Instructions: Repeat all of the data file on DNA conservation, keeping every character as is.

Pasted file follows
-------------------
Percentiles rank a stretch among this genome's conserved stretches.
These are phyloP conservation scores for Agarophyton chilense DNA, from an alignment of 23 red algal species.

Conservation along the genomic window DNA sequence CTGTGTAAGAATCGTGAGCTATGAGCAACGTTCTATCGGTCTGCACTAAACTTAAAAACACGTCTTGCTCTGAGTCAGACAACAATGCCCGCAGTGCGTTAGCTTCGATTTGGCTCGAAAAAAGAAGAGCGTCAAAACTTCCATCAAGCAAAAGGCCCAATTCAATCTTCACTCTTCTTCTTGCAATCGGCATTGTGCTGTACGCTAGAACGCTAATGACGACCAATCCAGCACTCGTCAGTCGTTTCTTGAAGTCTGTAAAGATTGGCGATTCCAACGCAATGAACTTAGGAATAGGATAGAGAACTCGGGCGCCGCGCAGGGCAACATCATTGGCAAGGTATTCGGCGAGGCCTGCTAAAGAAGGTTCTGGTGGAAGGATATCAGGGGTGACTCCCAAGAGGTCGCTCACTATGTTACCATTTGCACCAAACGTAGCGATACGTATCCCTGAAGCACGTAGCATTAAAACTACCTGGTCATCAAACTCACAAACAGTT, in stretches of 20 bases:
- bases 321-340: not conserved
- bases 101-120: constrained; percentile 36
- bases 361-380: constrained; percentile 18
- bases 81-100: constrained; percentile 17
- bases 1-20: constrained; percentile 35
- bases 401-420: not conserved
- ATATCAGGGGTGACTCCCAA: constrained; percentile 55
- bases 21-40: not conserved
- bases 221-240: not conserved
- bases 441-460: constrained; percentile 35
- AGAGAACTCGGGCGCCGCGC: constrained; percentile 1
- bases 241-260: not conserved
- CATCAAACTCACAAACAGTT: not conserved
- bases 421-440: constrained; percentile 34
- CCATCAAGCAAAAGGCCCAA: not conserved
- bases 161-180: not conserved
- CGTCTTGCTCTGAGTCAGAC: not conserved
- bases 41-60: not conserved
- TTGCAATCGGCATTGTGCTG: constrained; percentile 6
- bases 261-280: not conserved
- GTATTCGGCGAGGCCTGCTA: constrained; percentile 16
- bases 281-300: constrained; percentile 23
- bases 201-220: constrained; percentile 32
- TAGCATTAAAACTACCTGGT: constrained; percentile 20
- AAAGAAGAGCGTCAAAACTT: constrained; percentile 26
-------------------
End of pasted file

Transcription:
Percentiles rank a stretch among this genome's conserved stretches.
These are phyloP conservation scores for Agarophyton chilense DNA, from an alignment of 23 red algal species.

Conservation along the genomic window DNA sequence CTGTGTAAGAATCGTGAGCTATGAGCAACGTTCTATCGGTCTGCACTAAACTTAAAAACACGTCTTGCTCTGAGTCAGACAACAATGCCCGCAGTGCGTTAGCTTCGATTTGGCTCGAAAAAAGAAGAGCGTCAAAACTTCCATCAAGCAAAAGGCCCAATTCAATCTTCACTCTTCTTCTTGCAATCGGCATTGTGCTGTACGCTAGAACGCTAATGACGACCAATCCAGCACTCGTCAGTCGTTTCTTGAAGTCTGTAAAGATTGGCGATTCCAACGCAATGAACTTAGGAATAGGATAGAGAACTCGGGCGCCGCGCAGGGCAACATCATTGGCAAGGTATTCGGCGAGGCCTGCTAAAGAAGGTTCTGGTGGAAGGATATCAGGGGTGACTCCCAAGAGGTCGCTCACTATGTTACCATTTGCACCAAACGTAGCGATACGTATCCCTGAAGCACGTAGCATTAAAACTACCTGGTCATCAAACTCACAAACAGTT, in stretches of 20 bases:
- bases 321-340: not conserved
- bases 101-120: constrained; percentile 36
- bases 361-380: constrained; percentile 18
- bases 81-100: constrained; percentile 17
- bases 1-20: constrained; percentile 35
- bases 401-420: not conserved
- ATATCAGGGGTGACTCCCAA: constrained; percentile 55
- bases 21-40: not conserved
- bases 221-240: not conserved
- bases 441-460: constrained; percentile 35
- AGAGAACTCGGGCGCCGCGC: constrained; percentile 1
- bases 241-260: not conserved
- CATCAAACTCACAAACAGTT: not conserved
- bases 421-440: constrained; percentile 34
- CCATCAAGCAAAAGGCCCAA: not conserved
- bases 161-180: not conserved
- CGTCTTGCTCTGAGTCAGAC: not conserved
- bases 41-60: not conserved
- TTGCAATCGGCATTGTGCTG: constrained; percentile 6
- bases 261-280: not conserved
- GTATTCGGCGAGGCCTGCTA: constrained; percentile 16
- bases 281-300: constrained; percentile 23
- bases 201-220: constrained; percentile 32
- TAGCATTAAAACTACCTGGT: constrained; percentile 20
- AAAGAAGAGCGTCAAAACTT: constrained; percentile 26